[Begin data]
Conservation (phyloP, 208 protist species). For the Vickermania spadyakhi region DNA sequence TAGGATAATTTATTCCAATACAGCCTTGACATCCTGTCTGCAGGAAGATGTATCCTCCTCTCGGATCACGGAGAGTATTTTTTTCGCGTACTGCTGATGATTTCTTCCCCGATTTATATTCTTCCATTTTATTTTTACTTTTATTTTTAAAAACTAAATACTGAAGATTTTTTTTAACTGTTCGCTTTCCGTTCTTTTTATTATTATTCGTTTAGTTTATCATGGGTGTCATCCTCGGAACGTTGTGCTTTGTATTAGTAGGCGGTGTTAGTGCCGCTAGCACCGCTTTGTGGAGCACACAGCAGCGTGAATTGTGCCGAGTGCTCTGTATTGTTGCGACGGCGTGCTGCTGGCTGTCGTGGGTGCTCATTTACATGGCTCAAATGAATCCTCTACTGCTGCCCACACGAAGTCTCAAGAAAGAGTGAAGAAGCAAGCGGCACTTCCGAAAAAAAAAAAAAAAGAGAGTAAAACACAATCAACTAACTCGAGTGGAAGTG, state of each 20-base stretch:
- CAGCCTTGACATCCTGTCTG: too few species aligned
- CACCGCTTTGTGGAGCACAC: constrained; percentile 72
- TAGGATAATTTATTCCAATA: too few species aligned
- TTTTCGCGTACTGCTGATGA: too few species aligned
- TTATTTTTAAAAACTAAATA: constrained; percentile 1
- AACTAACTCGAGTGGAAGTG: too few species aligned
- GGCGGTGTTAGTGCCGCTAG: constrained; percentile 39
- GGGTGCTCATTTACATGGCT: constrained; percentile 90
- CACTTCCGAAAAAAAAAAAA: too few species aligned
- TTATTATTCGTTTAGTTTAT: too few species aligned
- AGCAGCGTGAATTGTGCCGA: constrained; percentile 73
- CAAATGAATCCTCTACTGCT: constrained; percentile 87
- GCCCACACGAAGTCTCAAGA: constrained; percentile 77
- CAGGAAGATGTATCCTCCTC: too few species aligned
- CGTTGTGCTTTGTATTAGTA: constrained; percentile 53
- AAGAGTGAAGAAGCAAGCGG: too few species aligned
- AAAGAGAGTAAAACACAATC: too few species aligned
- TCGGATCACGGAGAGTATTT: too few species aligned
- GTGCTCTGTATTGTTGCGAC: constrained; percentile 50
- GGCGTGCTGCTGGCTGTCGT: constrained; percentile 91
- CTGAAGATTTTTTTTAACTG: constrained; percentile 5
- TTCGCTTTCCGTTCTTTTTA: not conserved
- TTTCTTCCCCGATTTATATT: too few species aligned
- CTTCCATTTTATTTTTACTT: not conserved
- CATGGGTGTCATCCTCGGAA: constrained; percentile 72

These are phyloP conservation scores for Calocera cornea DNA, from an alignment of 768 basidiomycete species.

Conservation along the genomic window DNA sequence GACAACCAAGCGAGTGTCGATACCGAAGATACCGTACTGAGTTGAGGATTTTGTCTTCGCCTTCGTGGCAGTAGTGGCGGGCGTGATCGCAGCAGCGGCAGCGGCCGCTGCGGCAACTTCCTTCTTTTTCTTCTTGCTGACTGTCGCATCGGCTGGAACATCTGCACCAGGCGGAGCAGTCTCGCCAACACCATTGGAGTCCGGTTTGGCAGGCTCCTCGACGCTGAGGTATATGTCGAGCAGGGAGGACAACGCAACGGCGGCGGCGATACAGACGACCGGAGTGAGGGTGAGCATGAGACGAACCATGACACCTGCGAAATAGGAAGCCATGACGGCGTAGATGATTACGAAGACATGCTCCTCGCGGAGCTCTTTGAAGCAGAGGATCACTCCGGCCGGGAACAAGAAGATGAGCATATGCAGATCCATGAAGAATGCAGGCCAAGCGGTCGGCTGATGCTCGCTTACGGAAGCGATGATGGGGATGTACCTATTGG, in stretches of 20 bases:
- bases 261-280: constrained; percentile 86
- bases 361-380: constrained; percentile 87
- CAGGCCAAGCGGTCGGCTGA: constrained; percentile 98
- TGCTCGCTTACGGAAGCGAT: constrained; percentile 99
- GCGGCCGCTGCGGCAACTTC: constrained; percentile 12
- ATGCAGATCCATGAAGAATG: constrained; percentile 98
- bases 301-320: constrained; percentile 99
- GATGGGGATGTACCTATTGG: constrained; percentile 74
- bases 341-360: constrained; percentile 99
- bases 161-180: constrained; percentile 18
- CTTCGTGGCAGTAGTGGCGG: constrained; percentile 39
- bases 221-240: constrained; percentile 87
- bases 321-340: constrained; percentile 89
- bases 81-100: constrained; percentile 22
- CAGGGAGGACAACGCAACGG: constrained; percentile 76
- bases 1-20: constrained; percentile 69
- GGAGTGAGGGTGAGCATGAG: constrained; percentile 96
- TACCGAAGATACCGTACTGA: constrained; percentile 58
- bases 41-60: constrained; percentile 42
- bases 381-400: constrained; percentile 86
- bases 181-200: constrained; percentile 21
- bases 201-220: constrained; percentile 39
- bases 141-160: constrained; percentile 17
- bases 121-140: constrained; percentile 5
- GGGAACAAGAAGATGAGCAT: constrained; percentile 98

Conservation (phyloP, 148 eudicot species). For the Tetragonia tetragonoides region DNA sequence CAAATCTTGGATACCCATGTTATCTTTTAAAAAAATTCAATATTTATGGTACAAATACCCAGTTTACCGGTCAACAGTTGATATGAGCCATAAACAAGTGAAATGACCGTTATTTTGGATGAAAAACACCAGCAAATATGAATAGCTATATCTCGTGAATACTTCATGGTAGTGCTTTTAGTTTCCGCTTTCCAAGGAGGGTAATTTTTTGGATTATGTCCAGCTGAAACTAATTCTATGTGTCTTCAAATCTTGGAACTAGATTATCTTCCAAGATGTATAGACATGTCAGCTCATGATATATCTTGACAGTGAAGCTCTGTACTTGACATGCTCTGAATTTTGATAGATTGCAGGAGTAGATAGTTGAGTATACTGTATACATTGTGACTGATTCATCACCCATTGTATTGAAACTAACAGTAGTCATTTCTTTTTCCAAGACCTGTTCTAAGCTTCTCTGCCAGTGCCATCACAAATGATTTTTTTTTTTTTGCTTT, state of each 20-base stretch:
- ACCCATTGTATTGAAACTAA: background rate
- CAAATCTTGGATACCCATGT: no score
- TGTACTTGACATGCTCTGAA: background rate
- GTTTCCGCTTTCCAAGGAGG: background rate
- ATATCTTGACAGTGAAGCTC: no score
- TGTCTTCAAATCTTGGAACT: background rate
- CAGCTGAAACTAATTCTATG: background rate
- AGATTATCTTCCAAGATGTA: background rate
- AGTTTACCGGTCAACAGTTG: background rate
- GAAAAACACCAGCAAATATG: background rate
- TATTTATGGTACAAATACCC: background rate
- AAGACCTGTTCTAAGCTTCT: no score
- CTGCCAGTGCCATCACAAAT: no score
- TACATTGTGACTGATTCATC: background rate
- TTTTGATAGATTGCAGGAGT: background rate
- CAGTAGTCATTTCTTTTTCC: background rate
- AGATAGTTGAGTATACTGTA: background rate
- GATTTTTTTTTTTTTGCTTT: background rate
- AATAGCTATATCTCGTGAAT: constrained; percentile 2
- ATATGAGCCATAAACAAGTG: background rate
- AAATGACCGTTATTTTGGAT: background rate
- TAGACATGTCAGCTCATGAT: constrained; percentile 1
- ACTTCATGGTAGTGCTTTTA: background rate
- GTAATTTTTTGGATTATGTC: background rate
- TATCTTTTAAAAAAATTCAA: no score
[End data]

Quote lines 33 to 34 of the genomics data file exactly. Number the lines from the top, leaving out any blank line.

- GCGGCCGCTGCGGCAACTTC: constrained; percentile 12
- ATGCAGATCCATGAAGAATG: constrained; percentile 98